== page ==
Try posing your question on our ArmsCollectors.com H&R / Iver Johnson forum.

*Note - We would strongly advise that any old firearm should be checked by a competent gunsmith both for safety and to verify the caliber before an attempts is made to fire it.

Top

Italian Copies Of Antique Arms:
Italian gunmakers are turning  out some very good copies of Civil War and other antique firearms. Bill Edwards excellent book "Civil War Guns" describes some of their efforts, including a problem when an early batch of copies all had bent trigger guards, just like the original they had copied!  Navy Arms was one of the first companies to import copies form Italy, now there are many other importers including Centennial Arms, Dixie Gun Works, Lyman, CVA, EMF, Armsport, Cimarron, Euroarms, Federal Ordnance, Mitchell, Richland Arms, Stone Mountain, Taylor's, Traditions, and others.  We have observed that it is sometimes difficult for new collectors and individuals who are not familiar with firearms to tell the difference between a real antique and some of the Italian copies, especially if the copy is several years old and has some ware on it.  One way to tell an Italian copy form an original is that they just about all have Italian proof markings like a star over PN or something similar.  Italian copies will also usually have the manufactures name like Uberti, Pedersoli or ArmiSanMarco and "Italy" stamped on them.  Value for these firearms varies with the maker and condition.  A  carefully used Uberti might be in the $150-$200 range.  A  "no-name" copy or kit gun poorly assembled, poorly cared for and lacking a quality blue finish is worth about whatever you can get for it, usually less than $100.  These are nice decorators, maybe fun shooters, but  not a good investment for a collection.  We strongly recommend research into any firearm before purchase, a $25 book (like Flayderman's) can provide the information needed to avoid making costly mistakes.
Top

Iver Johnson Firearms Questions:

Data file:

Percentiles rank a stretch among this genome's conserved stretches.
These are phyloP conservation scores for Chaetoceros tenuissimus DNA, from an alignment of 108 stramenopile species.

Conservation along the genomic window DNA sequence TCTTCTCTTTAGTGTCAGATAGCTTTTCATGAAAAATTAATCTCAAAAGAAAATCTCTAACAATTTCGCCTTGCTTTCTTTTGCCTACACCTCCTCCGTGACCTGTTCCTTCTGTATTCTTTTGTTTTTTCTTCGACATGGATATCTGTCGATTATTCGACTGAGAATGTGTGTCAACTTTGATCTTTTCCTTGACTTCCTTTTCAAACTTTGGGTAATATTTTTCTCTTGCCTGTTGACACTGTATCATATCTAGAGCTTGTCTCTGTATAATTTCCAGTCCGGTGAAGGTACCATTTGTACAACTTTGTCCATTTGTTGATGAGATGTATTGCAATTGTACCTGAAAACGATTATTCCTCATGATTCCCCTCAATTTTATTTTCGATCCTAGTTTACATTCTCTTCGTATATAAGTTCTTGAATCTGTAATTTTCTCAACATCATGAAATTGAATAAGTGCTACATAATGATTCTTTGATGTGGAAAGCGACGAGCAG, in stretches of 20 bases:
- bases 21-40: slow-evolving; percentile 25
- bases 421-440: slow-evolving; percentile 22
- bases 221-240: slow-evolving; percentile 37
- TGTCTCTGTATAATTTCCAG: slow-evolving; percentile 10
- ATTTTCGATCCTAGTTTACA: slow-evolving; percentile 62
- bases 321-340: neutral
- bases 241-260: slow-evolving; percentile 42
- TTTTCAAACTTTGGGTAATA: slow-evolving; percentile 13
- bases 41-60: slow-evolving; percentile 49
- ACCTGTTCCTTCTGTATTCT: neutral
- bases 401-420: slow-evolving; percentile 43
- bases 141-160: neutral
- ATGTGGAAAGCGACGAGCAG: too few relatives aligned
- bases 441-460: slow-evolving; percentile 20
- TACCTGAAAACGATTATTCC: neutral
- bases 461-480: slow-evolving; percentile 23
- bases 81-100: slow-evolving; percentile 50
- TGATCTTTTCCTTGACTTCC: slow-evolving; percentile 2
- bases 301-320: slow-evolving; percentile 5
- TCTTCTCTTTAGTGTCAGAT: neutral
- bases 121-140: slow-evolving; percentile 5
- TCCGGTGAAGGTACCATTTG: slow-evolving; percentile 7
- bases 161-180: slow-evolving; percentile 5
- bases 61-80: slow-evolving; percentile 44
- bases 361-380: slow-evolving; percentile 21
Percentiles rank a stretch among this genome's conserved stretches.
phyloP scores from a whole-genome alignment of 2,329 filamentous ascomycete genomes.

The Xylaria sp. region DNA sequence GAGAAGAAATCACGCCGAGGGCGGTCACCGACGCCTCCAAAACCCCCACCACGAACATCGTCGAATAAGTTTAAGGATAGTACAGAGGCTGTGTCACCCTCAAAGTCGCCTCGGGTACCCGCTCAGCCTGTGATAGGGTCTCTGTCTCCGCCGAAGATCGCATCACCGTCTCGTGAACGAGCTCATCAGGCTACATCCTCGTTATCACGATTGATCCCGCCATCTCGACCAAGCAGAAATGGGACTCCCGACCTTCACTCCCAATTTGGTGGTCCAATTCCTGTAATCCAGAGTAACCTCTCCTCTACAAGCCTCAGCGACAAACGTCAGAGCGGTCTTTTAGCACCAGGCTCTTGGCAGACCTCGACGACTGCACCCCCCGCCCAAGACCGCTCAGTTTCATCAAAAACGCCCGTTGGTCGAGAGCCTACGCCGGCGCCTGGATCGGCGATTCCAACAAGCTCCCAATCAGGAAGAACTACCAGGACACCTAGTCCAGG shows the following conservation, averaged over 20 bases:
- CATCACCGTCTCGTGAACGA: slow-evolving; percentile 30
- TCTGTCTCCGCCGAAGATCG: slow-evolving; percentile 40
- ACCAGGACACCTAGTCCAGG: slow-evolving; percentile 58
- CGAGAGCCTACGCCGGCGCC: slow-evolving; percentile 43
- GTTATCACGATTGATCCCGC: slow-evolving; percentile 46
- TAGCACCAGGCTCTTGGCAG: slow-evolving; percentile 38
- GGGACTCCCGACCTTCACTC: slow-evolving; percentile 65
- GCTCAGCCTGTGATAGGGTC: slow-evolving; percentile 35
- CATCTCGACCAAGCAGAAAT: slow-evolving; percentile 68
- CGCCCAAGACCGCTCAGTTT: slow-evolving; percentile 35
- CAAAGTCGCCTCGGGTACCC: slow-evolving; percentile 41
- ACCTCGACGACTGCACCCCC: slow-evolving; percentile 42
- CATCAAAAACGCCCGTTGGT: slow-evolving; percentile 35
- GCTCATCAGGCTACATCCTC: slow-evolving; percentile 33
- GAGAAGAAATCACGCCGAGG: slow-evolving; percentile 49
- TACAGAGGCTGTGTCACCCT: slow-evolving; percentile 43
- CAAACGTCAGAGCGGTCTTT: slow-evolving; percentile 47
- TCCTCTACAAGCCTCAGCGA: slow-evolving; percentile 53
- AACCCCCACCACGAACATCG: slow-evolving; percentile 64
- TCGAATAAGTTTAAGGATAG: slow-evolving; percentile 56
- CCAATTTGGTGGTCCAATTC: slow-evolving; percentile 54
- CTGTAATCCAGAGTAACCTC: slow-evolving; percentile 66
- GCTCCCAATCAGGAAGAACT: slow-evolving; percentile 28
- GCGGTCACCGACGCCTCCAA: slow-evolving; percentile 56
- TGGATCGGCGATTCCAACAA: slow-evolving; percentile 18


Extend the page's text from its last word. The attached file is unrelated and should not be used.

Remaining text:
There is not a lot of information available about individual models of firearms that Iver Johnson manufactured. Iver Johnson started out in 1871 as Johnson Bye & Co., in 1883 the name of the company was changed to Iver Johnson & Co. and in 1891 the name was changed again to Iver Johnson's Arms & Cycle Works.  Iver Johnson produced firearms under various names and owners form 1871 until 1993. In 1993 when operations ceased, Iver Johnson was owned by American Military Arms Corp. (AMAC). Iver Johnson gained a reputation over the years for producing low cost, sturdy, reliable firearms.  Unfortunately there is little or no collector interest in these firearms, values for most are in the $75.00 or less range.

Try posing your question on our ArmsCollectors.com H&R / Iver Johnson forum.

*Note - We would strongly advise that any old firearm should be checked by a competent gunsmith both for safety and to verify the caliber before an attempts is made to fire it.

Top

Spanish S&W Copies:

There is not a lot of information available about the Spanish S&W copies.  It is reported that the logos for these revolvers were designed to be very close in appearance to the S&W logo in order to fool unobservant potential buyers. We have read in a major gunsmithing text book that the metals used in most of these revolvers is of very low quality making them dangerous to fire.  Values for the Spanish S&W copies is very low, probably in the $50 range if you can find anyone willing to buy one.

*Note - We would strongly advise that any old firearm should be checked by a competent gunsmith both for safety and to verify the caliber before an attempts is made to fire it.